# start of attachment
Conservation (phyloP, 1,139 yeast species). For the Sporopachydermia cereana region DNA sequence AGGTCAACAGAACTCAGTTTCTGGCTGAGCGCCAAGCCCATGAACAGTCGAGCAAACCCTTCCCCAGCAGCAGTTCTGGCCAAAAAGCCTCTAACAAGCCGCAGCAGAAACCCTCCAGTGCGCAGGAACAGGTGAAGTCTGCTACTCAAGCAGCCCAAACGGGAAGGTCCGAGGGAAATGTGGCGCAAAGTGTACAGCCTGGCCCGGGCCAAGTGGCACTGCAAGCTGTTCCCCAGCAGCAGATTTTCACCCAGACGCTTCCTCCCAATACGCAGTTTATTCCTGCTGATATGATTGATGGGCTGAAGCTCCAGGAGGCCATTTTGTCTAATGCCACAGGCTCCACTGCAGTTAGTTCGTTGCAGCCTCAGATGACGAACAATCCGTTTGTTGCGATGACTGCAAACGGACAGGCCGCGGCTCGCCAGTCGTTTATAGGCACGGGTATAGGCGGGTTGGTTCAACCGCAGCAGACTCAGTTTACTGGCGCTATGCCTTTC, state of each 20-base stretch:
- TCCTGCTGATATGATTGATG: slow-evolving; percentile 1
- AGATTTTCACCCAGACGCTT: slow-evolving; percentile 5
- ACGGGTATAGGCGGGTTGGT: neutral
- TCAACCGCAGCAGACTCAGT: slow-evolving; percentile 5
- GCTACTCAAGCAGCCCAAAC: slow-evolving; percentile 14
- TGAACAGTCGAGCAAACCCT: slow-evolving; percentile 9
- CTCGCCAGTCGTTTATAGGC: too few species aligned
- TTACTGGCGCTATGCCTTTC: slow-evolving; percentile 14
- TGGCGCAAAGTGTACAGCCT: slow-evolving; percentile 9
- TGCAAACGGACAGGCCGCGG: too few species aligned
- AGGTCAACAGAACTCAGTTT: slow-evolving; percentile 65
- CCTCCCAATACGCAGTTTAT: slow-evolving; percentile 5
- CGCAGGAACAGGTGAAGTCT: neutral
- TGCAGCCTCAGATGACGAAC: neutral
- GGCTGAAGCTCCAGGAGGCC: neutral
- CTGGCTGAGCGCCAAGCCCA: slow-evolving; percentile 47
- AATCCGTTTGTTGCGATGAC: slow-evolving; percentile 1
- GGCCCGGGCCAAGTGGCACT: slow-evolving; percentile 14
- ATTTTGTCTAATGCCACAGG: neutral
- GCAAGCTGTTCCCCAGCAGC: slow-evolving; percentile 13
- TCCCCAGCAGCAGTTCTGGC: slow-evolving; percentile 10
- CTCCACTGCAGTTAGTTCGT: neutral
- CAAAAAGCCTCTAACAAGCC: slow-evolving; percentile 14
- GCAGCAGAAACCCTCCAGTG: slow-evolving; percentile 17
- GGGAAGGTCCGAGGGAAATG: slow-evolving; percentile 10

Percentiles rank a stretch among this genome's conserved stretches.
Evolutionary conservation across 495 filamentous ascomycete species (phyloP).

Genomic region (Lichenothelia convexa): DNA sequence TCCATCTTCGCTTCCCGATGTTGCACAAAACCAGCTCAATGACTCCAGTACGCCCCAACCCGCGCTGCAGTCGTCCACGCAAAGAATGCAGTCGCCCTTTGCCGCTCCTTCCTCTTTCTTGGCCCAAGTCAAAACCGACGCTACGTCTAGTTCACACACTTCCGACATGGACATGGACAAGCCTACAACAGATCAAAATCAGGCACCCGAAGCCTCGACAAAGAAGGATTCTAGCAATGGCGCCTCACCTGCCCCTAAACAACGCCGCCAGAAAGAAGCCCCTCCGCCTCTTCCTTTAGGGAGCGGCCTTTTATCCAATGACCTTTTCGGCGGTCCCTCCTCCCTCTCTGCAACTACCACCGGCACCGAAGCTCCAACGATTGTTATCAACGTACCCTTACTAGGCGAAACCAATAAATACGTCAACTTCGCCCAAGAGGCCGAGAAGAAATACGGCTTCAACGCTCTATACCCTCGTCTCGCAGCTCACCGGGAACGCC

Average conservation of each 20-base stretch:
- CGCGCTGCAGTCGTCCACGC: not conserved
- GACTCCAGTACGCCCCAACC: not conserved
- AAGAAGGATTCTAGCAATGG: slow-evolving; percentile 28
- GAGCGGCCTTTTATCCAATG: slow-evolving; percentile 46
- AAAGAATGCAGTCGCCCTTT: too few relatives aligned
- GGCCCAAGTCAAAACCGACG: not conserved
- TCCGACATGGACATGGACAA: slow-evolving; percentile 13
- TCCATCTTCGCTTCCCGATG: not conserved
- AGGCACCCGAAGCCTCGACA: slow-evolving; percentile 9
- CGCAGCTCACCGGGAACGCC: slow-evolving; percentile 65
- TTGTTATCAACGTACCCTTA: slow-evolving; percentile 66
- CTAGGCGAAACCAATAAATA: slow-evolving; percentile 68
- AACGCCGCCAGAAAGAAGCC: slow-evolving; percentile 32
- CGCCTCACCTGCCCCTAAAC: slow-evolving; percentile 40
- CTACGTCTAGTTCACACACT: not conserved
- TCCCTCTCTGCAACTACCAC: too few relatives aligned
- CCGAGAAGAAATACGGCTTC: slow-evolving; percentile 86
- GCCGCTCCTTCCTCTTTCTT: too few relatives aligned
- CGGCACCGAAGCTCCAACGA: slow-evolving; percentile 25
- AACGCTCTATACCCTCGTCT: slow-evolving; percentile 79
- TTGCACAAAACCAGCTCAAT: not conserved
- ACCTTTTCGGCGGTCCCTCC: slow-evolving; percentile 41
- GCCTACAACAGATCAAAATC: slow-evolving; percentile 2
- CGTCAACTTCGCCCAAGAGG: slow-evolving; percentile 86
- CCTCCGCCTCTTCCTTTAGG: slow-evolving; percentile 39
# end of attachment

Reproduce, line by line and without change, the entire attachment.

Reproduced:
Conservation (phyloP, 1,139 yeast species). For the Sporopachydermia cereana region DNA sequence AGGTCAACAGAACTCAGTTTCTGGCTGAGCGCCAAGCCCATGAACAGTCGAGCAAACCCTTCCCCAGCAGCAGTTCTGGCCAAAAAGCCTCTAACAAGCCGCAGCAGAAACCCTCCAGTGCGCAGGAACAGGTGAAGTCTGCTACTCAAGCAGCCCAAACGGGAAGGTCCGAGGGAAATGTGGCGCAAAGTGTACAGCCTGGCCCGGGCCAAGTGGCACTGCAAGCTGTTCCCCAGCAGCAGATTTTCACCCAGACGCTTCCTCCCAATACGCAGTTTATTCCTGCTGATATGATTGATGGGCTGAAGCTCCAGGAGGCCATTTTGTCTAATGCCACAGGCTCCACTGCAGTTAGTTCGTTGCAGCCTCAGATGACGAACAATCCGTTTGTTGCGATGACTGCAAACGGACAGGCCGCGGCTCGCCAGTCGTTTATAGGCACGGGTATAGGCGGGTTGGTTCAACCGCAGCAGACTCAGTTTACTGGCGCTATGCCTTTC, state of each 20-base stretch:
- TCCTGCTGATATGATTGATG: slow-evolving; percentile 1
- AGATTTTCACCCAGACGCTT: slow-evolving; percentile 5
- ACGGGTATAGGCGGGTTGGT: neutral
- TCAACCGCAGCAGACTCAGT: slow-evolving; percentile 5
- GCTACTCAAGCAGCCCAAAC: slow-evolving; percentile 14
- TGAACAGTCGAGCAAACCCT: slow-evolving; percentile 9
- CTCGCCAGTCGTTTATAGGC: too few species aligned
- TTACTGGCGCTATGCCTTTC: slow-evolving; percentile 14
- TGGCGCAAAGTGTACAGCCT: slow-evolving; percentile 9
- TGCAAACGGACAGGCCGCGG: too few species aligned
- AGGTCAACAGAACTCAGTTT: slow-evolving; percentile 65
- CCTCCCAATACGCAGTTTAT: slow-evolving; percentile 5
- CGCAGGAACAGGTGAAGTCT: neutral
- TGCAGCCTCAGATGACGAAC: neutral
- GGCTGAAGCTCCAGGAGGCC: neutral
- CTGGCTGAGCGCCAAGCCCA: slow-evolving; percentile 47
- AATCCGTTTGTTGCGATGAC: slow-evolving; percentile 1
- GGCCCGGGCCAAGTGGCACT: slow-evolving; percentile 14
- ATTTTGTCTAATGCCACAGG: neutral
- GCAAGCTGTTCCCCAGCAGC: slow-evolving; percentile 13
- TCCCCAGCAGCAGTTCTGGC: slow-evolving; percentile 10
- CTCCACTGCAGTTAGTTCGT: neutral
- CAAAAAGCCTCTAACAAGCC: slow-evolving; percentile 14
- GCAGCAGAAACCCTCCAGTG: slow-evolving; percentile 17
- GGGAAGGTCCGAGGGAAATG: slow-evolving; percentile 10

Percentiles rank a stretch among this genome's conserved stretches.
Evolutionary conservation across 495 filamentous ascomycete species (phyloP).

Genomic region (Lichenothelia convexa): DNA sequence TCCATCTTCGCTTCCCGATGTTGCACAAAACCAGCTCAATGACTCCAGTACGCCCCAACCCGCGCTGCAGTCGTCCACGCAAAGAATGCAGTCGCCCTTTGCCGCTCCTTCCTCTTTCTTGGCCCAAGTCAAAACCGACGCTACGTCTAGTTCACACACTTCCGACATGGACATGGACAAGCCTACAACAGATCAAAATCAGGCACCCGAAGCCTCGACAAAGAAGGATTCTAGCAATGGCGCCTCACCTGCCCCTAAACAACGCCGCCAGAAAGAAGCCCCTCCGCCTCTTCCTTTAGGGAGCGGCCTTTTATCCAATGACCTTTTCGGCGGTCCCTCCTCCCTCTCTGCAACTACCACCGGCACCGAAGCTCCAACGATTGTTATCAACGTACCCTTACTAGGCGAAACCAATAAATACGTCAACTTCGCCCAAGAGGCCGAGAAGAAATACGGCTTCAACGCTCTATACCCTCGTCTCGCAGCTCACCGGGAACGCC

Average conservation of each 20-base stretch:
- CGCGCTGCAGTCGTCCACGC: not conserved
- GACTCCAGTACGCCCCAACC: not conserved
- AAGAAGGATTCTAGCAATGG: slow-evolving; percentile 28
- GAGCGGCCTTTTATCCAATG: slow-evolving; percentile 46
- AAAGAATGCAGTCGCCCTTT: too few relatives aligned
- GGCCCAAGTCAAAACCGACG: not conserved
- TCCGACATGGACATGGACAA: slow-evolving; percentile 13
- TCCATCTTCGCTTCCCGATG: not conserved
- AGGCACCCGAAGCCTCGACA: slow-evolving; percentile 9
- CGCAGCTCACCGGGAACGCC: slow-evolving; percentile 65
- TTGTTATCAACGTACCCTTA: slow-evolving; percentile 66
- CTAGGCGAAACCAATAAATA: slow-evolving; percentile 68
- AACGCCGCCAGAAAGAAGCC: slow-evolving; percentile 32
- CGCCTCACCTGCCCCTAAAC: slow-evolving; percentile 40
- CTACGTCTAGTTCACACACT: not conserved
- TCCCTCTCTGCAACTACCAC: too few relatives aligned
- CCGAGAAGAAATACGGCTTC: slow-evolving; percentile 86
- GCCGCTCCTTCCTCTTTCTT: too few relatives aligned
- CGGCACCGAAGCTCCAACGA: slow-evolving; percentile 25
- AACGCTCTATACCCTCGTCT: slow-evolving; percentile 79
- TTGCACAAAACCAGCTCAAT: not conserved
- ACCTTTTCGGCGGTCCCTCC: slow-evolving; percentile 41
- GCCTACAACAGATCAAAATC: slow-evolving; percentile 2
- CGTCAACTTCGCCCAAGAGG: slow-evolving; percentile 86
- CCTCCGCCTCTTCCTTTAGG: slow-evolving; percentile 39